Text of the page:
A few final notes on this. This would be a great project close to the holidays. You can paint your product and make ornaments! It took a few days for the plastic to fully dry. It did not smell bad, which all the sources I referenced said would be the case. Just in case I gave it a base paint to be sure it was sealed before Ben painted it to hang in his room. While the solid did not smell, the warm milk and vinegar did have an aroma. I didn’t think it was too bad, but if you are having aversions to smells you might want to skip this one.
Build a Volcano
This one is a must do for most kids. I mean, who can resist making their own volcano? It can seem like a major undertaking, or at least a big old mess, but it can actually be very quick. You need water, baking soda, dish soap, and vinegar. If you want to go for a little more realism you can add in some red washable paint, but I think it is pretty cool without that.
The set up of this one is what makes it so easy. When I picture making a volcano I think of having to paper mache a big mountain and having it erupt all over the kitchen. Basically I think it will be a major undertaking and a giant mess. It doesn’t have to be! We took it outside. We put a plastic cup on the ground and built up rocks around it to hold it steady. Now that we live in the southwest our yard is basically all rocks. If you don’t have that you can use dirt or really anything to support the cup. The rocks made it look very mountain like, which was awesome.
Once you have your cup in place, fill it up about 2/3 to 3/4 of the way full with water. Add in 5 tablespoons of baking soda, a healthy squirt of dish soap, and mix it all up. Now the fun part, it’s time to make it erupt. Pour in a cup of white vinegar and watch it go! The more dish soap you add the more foamy it will be. The reaction is pretty immediate, making it a perfect activity for anyone with a shorter attention span. (Note it does work without the dish soap, but the soap adds even more fizz making it more dramatic.)
There are things you can talk about with this. I explained to Ben that we were seeing a chemical reaction take place. A chemical reaction is when two or more substances combine to form a new substance. (To be specific when you mix baking soda (sodium bicarbonate) and vinegar (acetic acid) you get water, carbon dioxide, and sodium acetate.) For preschoolers just learning that a chemical reaction took place is probably enough. You can compare that sort of reaction to changes in states of matter. For example when water freezes it is still water, just one is liquid and one is solid. You can also talk about real volcanoes. A volcano is a mountain that opens up into a pool of magma. When the tectonic plates shift that friction and movement can cause eruptions. (If you want to get into all the specifics check out this site with kid friendly definitions of volcanoes.)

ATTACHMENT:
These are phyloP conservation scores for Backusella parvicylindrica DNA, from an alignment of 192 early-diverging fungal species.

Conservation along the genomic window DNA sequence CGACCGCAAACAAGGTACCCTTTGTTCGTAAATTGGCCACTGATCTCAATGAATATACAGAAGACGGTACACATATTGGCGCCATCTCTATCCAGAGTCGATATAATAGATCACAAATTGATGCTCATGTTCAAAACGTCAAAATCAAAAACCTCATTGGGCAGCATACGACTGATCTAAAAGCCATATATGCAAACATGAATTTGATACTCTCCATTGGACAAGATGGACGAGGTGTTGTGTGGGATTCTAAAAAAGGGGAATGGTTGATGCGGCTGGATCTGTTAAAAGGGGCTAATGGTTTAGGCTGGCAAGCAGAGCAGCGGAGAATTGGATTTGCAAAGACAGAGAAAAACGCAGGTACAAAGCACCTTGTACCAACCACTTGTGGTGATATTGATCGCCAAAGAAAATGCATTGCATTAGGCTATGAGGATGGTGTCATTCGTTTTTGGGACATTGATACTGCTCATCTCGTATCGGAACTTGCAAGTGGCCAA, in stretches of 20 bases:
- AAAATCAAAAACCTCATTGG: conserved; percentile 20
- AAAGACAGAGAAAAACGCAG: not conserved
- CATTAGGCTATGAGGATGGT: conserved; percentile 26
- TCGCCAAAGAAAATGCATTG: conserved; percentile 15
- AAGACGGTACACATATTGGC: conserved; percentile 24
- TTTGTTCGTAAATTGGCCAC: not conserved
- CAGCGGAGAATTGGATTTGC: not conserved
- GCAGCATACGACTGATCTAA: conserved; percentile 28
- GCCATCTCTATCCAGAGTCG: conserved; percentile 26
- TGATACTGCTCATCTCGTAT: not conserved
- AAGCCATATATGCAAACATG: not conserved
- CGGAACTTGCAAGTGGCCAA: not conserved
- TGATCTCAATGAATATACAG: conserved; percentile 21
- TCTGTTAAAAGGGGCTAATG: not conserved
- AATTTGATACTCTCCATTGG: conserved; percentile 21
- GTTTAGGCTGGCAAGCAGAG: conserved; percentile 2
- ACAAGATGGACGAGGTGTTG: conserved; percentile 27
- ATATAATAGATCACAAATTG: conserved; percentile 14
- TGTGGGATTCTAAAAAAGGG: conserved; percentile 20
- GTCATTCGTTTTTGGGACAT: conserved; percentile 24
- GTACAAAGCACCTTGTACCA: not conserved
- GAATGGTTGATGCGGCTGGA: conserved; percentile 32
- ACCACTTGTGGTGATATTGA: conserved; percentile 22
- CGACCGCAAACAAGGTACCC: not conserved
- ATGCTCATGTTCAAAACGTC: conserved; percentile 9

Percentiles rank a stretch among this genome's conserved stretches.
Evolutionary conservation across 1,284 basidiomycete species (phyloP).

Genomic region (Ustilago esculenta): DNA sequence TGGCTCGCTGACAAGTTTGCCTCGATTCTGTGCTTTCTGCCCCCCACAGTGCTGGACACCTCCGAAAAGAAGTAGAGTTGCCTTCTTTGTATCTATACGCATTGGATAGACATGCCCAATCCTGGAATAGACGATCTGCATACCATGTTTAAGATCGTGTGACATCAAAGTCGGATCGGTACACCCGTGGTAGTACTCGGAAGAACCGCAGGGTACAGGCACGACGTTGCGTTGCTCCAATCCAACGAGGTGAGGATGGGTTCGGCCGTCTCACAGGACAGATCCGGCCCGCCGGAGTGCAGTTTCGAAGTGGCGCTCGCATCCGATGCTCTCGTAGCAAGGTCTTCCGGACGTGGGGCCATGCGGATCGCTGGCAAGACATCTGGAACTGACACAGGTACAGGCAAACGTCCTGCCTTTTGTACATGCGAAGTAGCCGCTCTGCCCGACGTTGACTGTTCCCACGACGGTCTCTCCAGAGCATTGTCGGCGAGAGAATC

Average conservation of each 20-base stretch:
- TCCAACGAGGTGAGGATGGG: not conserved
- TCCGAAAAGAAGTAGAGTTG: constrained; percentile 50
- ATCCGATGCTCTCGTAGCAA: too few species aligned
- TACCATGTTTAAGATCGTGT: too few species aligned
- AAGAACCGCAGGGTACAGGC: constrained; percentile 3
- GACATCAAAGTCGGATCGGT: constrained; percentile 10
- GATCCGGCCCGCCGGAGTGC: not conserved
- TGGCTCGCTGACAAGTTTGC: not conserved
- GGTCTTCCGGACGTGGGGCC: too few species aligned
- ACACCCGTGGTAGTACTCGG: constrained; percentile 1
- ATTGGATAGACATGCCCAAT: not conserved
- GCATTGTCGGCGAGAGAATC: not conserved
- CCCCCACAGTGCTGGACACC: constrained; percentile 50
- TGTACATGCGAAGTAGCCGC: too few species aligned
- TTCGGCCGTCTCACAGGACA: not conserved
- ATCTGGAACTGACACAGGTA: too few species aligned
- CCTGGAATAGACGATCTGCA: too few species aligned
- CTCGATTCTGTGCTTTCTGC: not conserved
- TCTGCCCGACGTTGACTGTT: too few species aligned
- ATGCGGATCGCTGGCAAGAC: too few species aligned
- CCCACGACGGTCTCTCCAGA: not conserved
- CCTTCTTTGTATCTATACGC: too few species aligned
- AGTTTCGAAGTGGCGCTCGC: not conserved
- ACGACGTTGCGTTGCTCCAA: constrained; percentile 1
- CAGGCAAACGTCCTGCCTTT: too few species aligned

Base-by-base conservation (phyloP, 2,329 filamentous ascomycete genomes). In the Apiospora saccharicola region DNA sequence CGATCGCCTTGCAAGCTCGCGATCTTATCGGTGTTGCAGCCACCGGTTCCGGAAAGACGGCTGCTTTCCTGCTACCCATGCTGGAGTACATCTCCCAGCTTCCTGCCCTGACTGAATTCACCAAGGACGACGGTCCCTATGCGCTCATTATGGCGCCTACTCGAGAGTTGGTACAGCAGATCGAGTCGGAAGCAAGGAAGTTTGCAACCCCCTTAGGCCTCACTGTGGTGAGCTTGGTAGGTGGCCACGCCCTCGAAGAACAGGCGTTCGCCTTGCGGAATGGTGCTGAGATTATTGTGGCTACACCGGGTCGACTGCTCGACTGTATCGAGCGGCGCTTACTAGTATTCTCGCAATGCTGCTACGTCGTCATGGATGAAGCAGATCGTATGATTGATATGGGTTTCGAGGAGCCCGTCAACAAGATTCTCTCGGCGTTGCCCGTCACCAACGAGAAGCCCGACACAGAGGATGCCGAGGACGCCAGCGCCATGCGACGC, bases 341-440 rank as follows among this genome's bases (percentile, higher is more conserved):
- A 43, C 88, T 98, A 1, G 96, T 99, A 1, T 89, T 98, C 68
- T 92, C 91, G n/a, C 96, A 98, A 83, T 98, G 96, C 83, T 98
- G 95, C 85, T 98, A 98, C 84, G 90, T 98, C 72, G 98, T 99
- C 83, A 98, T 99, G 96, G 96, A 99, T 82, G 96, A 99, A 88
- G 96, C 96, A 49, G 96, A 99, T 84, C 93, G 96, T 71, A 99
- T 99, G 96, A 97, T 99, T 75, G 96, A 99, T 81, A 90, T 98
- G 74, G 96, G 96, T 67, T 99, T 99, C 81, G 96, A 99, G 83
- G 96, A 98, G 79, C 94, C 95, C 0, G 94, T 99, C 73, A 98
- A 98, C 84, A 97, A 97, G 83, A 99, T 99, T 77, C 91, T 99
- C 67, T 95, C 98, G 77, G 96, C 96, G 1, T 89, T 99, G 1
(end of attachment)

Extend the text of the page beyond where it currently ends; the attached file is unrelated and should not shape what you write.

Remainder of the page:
Overall I found this activity to be a good one just to really get kids excited about science. It is a clear, fast reaction that really grabs your attention. Good questions to ask on this one are before and after type questions. What do you think will happen? What did happen? Can you describe what you saw? Were you surprised by this? While this is a pretty simple chemical reaction that sort of detail is a bit much. Simply seeing that we can create such a reaction can really peak a child’s interest.
‘Lava Lamp’ Bottles
Ben had summer camp one week, so I decided to put together a little sensory activity for Ali and Sammy. Yes, you can start to introduce science to your one year old! I think most people actually already do this and don’t even realize it. We are encouraged to introduce our babies to different sensory experiences. Having them touch different textures or hear different sounds stimulates their development. It is also starting the foundation for their physical perception of the world. They are learning the difference between hard and soft, rough and smooth, loud and quiet. While they might not realize they are discovering these things, they are filing these experiences away into their collective understanding of how the world around them works.